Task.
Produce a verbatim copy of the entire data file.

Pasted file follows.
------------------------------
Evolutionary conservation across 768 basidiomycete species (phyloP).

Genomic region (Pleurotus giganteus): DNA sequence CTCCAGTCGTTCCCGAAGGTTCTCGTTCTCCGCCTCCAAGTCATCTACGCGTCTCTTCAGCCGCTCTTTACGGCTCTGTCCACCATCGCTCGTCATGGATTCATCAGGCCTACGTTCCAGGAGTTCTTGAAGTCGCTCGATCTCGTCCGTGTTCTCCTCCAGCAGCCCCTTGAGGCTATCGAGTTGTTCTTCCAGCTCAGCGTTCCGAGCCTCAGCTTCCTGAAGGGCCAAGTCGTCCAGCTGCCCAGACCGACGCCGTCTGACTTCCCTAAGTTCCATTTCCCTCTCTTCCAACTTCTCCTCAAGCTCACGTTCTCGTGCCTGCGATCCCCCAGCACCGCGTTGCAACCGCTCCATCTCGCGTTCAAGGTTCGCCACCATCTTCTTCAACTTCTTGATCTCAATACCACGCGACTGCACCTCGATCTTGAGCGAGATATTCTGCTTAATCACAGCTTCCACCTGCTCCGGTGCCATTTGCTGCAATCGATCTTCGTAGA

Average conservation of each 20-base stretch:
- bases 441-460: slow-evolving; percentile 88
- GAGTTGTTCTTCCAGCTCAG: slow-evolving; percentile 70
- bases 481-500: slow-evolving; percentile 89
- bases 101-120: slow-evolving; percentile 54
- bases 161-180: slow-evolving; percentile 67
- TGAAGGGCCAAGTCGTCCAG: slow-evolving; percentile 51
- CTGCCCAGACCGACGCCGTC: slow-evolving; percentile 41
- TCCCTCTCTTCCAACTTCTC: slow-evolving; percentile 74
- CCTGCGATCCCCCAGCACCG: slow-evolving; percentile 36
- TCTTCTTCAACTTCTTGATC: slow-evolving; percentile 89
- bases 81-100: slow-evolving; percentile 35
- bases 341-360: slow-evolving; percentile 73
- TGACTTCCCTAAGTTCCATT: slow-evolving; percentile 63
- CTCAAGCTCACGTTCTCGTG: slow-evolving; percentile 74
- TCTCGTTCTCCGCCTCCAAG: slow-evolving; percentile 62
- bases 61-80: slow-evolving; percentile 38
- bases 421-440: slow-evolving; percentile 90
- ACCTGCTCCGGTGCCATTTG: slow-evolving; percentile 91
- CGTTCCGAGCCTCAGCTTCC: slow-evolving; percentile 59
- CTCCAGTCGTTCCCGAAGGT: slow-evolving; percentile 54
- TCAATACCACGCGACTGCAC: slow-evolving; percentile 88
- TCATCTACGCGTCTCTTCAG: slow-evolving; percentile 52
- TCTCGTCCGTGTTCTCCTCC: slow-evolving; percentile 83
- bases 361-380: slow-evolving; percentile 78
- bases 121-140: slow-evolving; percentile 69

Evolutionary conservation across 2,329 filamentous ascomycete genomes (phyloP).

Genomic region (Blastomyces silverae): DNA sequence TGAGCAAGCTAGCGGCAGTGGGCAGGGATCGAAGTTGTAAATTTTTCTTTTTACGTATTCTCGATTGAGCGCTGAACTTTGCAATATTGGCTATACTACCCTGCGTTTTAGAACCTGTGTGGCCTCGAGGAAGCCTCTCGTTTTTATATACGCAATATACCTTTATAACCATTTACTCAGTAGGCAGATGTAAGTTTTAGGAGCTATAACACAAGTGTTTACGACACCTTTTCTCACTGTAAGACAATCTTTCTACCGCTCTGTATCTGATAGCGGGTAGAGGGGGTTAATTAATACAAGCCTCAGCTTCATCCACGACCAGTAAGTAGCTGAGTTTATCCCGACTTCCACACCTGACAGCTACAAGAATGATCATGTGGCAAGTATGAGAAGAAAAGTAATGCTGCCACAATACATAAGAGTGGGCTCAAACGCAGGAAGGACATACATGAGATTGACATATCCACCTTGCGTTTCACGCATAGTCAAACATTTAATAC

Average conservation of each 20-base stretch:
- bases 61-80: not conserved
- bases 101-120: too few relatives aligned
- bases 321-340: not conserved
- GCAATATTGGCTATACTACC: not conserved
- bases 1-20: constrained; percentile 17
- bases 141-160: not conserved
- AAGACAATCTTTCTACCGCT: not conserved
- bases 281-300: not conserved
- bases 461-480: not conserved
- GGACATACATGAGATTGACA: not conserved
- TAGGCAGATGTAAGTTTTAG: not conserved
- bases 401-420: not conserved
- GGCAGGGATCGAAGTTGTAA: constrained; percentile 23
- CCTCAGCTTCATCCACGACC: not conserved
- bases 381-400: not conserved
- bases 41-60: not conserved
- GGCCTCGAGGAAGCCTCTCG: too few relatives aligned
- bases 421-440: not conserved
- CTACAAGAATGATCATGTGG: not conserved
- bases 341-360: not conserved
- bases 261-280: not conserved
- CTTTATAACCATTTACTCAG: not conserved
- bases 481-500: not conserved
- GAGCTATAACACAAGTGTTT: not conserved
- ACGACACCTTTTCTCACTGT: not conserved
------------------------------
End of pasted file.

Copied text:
Evolutionary conservation across 768 basidiomycete species (phyloP).

Genomic region (Pleurotus giganteus): DNA sequence CTCCAGTCGTTCCCGAAGGTTCTCGTTCTCCGCCTCCAAGTCATCTACGCGTCTCTTCAGCCGCTCTTTACGGCTCTGTCCACCATCGCTCGTCATGGATTCATCAGGCCTACGTTCCAGGAGTTCTTGAAGTCGCTCGATCTCGTCCGTGTTCTCCTCCAGCAGCCCCTTGAGGCTATCGAGTTGTTCTTCCAGCTCAGCGTTCCGAGCCTCAGCTTCCTGAAGGGCCAAGTCGTCCAGCTGCCCAGACCGACGCCGTCTGACTTCCCTAAGTTCCATTTCCCTCTCTTCCAACTTCTCCTCAAGCTCACGTTCTCGTGCCTGCGATCCCCCAGCACCGCGTTGCAACCGCTCCATCTCGCGTTCAAGGTTCGCCACCATCTTCTTCAACTTCTTGATCTCAATACCACGCGACTGCACCTCGATCTTGAGCGAGATATTCTGCTTAATCACAGCTTCCACCTGCTCCGGTGCCATTTGCTGCAATCGATCTTCGTAGA

Average conservation of each 20-base stretch:
- bases 441-460: slow-evolving; percentile 88
- GAGTTGTTCTTCCAGCTCAG: slow-evolving; percentile 70
- bases 481-500: slow-evolving; percentile 89
- bases 101-120: slow-evolving; percentile 54
- bases 161-180: slow-evolving; percentile 67
- TGAAGGGCCAAGTCGTCCAG: slow-evolving; percentile 51
- CTGCCCAGACCGACGCCGTC: slow-evolving; percentile 41
- TCCCTCTCTTCCAACTTCTC: slow-evolving; percentile 74
- CCTGCGATCCCCCAGCACCG: slow-evolving; percentile 36
- TCTTCTTCAACTTCTTGATC: slow-evolving; percentile 89
- bases 81-100: slow-evolving; percentile 35
- bases 341-360: slow-evolving; percentile 73
- TGACTTCCCTAAGTTCCATT: slow-evolving; percentile 63
- CTCAAGCTCACGTTCTCGTG: slow-evolving; percentile 74
- TCTCGTTCTCCGCCTCCAAG: slow-evolving; percentile 62
- bases 61-80: slow-evolving; percentile 38
- bases 421-440: slow-evolving; percentile 90
- ACCTGCTCCGGTGCCATTTG: slow-evolving; percentile 91
- CGTTCCGAGCCTCAGCTTCC: slow-evolving; percentile 59
- CTCCAGTCGTTCCCGAAGGT: slow-evolving; percentile 54
- TCAATACCACGCGACTGCAC: slow-evolving; percentile 88
- TCATCTACGCGTCTCTTCAG: slow-evolving; percentile 52
- TCTCGTCCGTGTTCTCCTCC: slow-evolving; percentile 83
- bases 361-380: slow-evolving; percentile 78
- bases 121-140: slow-evolving; percentile 69

Evolutionary conservation across 2,329 filamentous ascomycete genomes (phyloP).

Genomic region (Blastomyces silverae): DNA sequence TGAGCAAGCTAGCGGCAGTGGGCAGGGATCGAAGTTGTAAATTTTTCTTTTTACGTATTCTCGATTGAGCGCTGAACTTTGCAATATTGGCTATACTACCCTGCGTTTTAGAACCTGTGTGGCCTCGAGGAAGCCTCTCGTTTTTATATACGCAATATACCTTTATAACCATTTACTCAGTAGGCAGATGTAAGTTTTAGGAGCTATAACACAAGTGTTTACGACACCTTTTCTCACTGTAAGACAATCTTTCTACCGCTCTGTATCTGATAGCGGGTAGAGGGGGTTAATTAATACAAGCCTCAGCTTCATCCACGACCAGTAAGTAGCTGAGTTTATCCCGACTTCCACACCTGACAGCTACAAGAATGATCATGTGGCAAGTATGAGAAGAAAAGTAATGCTGCCACAATACATAAGAGTGGGCTCAAACGCAGGAAGGACATACATGAGATTGACATATCCACCTTGCGTTTCACGCATAGTCAAACATTTAATAC

Average conservation of each 20-base stretch:
- bases 61-80: not conserved
- bases 101-120: too few relatives aligned
- bases 321-340: not conserved
- GCAATATTGGCTATACTACC: not conserved
- bases 1-20: constrained; percentile 17
- bases 141-160: not conserved
- AAGACAATCTTTCTACCGCT: not conserved
- bases 281-300: not conserved
- bases 461-480: not conserved
- GGACATACATGAGATTGACA: not conserved
- TAGGCAGATGTAAGTTTTAG: not conserved
- bases 401-420: not conserved
- GGCAGGGATCGAAGTTGTAA: constrained; percentile 23
- CCTCAGCTTCATCCACGACC: not conserved
- bases 381-400: not conserved
- bases 41-60: not conserved
- GGCCTCGAGGAAGCCTCTCG: too few relatives aligned
- bases 421-440: not conserved
- CTACAAGAATGATCATGTGG: not conserved
- bases 341-360: not conserved
- bases 261-280: not conserved
- CTTTATAACCATTTACTCAG: not conserved
- bases 481-500: not conserved
- GAGCTATAACACAAGTGTTT: not conserved
- ACGACACCTTTTCTCACTGT: not conserved